Two trophies of different eras and origins will be up for grabs in Saturday’s North-South rugby match in Wellington.
The new Te Matau a Māui, a carved rimu fish hook on a kauri base, will be presented to the winning team alongside the recently discovered Loving Cup, a trophy first presented to the 1924 All Blacks nearly a century ago.
Designed and carved by Ngāi Tahu father and son, John and Dave Burke, Te Matau a Māui celebrates the Māori creation story of New Zealand’s two main islands, the North Island – Te Ika a Māui – and the South Island – Te Waka a Māui.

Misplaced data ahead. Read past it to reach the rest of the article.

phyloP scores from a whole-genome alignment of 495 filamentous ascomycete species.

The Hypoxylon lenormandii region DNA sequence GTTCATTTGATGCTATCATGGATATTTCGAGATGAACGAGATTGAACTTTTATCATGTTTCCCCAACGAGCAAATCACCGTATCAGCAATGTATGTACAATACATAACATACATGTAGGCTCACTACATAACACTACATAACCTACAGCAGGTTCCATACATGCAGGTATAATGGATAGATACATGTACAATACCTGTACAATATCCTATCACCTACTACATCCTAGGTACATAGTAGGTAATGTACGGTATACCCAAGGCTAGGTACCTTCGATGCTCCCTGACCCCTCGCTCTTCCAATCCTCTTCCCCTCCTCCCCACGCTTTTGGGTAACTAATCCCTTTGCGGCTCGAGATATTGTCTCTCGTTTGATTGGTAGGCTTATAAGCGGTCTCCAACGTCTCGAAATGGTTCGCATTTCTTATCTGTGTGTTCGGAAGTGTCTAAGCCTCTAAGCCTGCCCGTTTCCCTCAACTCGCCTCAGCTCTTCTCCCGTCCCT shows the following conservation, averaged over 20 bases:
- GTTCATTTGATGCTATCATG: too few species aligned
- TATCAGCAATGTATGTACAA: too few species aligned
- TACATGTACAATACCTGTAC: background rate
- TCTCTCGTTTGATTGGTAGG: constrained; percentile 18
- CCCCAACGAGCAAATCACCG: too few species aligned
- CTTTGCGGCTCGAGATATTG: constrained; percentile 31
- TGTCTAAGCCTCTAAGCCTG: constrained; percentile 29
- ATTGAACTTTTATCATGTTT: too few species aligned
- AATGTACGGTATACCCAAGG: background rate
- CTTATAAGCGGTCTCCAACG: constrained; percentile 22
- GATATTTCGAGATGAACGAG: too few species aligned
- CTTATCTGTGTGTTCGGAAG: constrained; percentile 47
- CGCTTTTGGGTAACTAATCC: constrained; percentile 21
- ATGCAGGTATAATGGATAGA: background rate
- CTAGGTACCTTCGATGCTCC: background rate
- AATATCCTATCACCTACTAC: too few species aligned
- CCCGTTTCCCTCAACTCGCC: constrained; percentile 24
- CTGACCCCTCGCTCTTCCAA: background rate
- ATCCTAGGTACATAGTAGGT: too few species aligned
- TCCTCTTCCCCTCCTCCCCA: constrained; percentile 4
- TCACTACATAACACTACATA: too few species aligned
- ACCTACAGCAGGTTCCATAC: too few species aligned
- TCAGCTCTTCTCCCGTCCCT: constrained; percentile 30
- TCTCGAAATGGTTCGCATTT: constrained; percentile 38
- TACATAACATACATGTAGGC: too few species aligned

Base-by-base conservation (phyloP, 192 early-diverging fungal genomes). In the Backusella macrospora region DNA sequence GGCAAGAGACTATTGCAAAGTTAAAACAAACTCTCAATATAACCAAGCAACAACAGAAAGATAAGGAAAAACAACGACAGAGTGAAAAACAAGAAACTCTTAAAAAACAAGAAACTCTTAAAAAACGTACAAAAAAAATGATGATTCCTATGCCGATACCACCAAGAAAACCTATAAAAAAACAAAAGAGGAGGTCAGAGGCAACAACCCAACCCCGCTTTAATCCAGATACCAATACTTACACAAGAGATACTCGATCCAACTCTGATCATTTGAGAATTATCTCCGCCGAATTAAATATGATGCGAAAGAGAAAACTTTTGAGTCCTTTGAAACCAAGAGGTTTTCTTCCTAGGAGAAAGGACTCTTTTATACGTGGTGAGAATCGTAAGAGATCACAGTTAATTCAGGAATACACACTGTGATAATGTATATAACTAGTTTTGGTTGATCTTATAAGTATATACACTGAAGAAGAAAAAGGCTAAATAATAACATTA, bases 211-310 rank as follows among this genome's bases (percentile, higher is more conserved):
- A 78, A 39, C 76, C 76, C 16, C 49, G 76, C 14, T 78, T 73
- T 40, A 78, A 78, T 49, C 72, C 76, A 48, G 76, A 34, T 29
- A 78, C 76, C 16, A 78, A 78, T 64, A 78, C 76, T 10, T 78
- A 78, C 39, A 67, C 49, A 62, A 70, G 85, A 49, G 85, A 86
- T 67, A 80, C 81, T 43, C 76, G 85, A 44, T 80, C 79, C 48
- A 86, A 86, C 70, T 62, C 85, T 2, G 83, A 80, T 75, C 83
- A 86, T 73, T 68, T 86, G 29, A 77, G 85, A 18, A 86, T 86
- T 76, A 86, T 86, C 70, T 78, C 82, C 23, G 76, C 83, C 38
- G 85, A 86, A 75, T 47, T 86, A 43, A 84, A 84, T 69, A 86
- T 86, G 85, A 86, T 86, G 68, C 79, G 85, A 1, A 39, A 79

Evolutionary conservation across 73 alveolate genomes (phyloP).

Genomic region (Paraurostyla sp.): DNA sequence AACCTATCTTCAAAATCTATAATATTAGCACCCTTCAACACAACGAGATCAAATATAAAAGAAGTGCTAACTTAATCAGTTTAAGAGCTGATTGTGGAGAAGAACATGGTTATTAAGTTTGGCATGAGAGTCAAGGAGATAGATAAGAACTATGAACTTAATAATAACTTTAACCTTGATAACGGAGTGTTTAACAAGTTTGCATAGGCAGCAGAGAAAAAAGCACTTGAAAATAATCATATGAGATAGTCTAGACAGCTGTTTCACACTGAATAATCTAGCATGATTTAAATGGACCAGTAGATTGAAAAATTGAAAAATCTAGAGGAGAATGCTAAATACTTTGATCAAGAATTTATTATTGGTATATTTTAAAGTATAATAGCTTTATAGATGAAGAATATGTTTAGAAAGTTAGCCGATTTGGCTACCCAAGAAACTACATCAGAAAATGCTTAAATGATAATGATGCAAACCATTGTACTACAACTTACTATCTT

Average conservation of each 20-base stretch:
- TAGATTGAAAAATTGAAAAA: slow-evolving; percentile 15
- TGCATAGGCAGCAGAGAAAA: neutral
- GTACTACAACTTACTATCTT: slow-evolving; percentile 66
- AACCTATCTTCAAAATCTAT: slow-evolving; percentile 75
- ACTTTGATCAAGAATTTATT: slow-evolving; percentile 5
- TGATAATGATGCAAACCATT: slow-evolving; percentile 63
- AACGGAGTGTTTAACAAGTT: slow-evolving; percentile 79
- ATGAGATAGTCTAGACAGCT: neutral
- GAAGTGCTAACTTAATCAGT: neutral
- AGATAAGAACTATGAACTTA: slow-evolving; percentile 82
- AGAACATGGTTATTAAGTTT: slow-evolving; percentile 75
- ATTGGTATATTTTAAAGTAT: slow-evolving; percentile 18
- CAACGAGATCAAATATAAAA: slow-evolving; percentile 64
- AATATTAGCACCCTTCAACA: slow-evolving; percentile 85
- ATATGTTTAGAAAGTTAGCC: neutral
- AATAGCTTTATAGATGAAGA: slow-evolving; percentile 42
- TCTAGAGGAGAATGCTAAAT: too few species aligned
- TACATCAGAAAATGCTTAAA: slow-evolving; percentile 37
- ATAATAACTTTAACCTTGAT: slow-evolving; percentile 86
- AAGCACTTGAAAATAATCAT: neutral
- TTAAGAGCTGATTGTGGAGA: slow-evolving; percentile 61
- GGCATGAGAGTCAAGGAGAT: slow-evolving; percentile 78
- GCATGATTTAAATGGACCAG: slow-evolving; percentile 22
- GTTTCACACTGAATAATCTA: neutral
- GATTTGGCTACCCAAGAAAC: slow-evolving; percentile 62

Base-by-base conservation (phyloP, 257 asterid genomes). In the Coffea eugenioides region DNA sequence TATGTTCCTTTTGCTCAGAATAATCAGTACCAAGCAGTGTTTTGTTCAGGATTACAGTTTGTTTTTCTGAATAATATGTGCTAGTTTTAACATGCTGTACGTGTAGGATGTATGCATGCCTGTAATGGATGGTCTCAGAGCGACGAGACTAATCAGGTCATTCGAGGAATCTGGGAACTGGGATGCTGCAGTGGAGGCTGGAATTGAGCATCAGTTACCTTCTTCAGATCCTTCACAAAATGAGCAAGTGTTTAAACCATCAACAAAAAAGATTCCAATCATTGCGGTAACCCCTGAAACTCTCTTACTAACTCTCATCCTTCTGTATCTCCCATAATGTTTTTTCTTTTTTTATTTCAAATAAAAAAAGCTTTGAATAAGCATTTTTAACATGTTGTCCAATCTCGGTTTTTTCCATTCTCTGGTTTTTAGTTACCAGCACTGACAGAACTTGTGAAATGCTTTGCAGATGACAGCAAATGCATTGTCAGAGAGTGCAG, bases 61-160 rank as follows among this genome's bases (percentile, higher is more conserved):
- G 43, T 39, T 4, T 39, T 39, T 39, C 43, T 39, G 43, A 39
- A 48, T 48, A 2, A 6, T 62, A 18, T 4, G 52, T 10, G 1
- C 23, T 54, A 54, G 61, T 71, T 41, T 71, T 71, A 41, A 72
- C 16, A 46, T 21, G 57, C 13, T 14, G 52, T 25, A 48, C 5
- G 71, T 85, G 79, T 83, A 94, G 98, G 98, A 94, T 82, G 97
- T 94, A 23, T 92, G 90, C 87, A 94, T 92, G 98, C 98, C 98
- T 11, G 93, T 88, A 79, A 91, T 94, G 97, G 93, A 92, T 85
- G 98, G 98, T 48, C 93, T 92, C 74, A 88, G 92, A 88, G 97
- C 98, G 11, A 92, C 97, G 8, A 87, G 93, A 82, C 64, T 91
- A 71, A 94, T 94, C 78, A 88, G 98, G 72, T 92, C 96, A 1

The trophy was created after a New Zealand Rugby search for the Loving Cup initially failed to find a piece of silverware first contested during the North v South match in 1932.
But while the new trophy was being carved the Loving Cup was rediscovered in the bowels of Eden Park after being lost for 88 years after historian Ian St George went public with his search for the old cup.
Te Matau a Māui features three pieces of pounamu depicting the North Island, South Island and Stewart Island, which is seen as the anchor of Māui’s canoe.
A graphic design includes the historical black and white colours of the North and South teams, while a taura (rope) features a rugby ball shaped toggle with the date 1897, the year the North v South match was first played.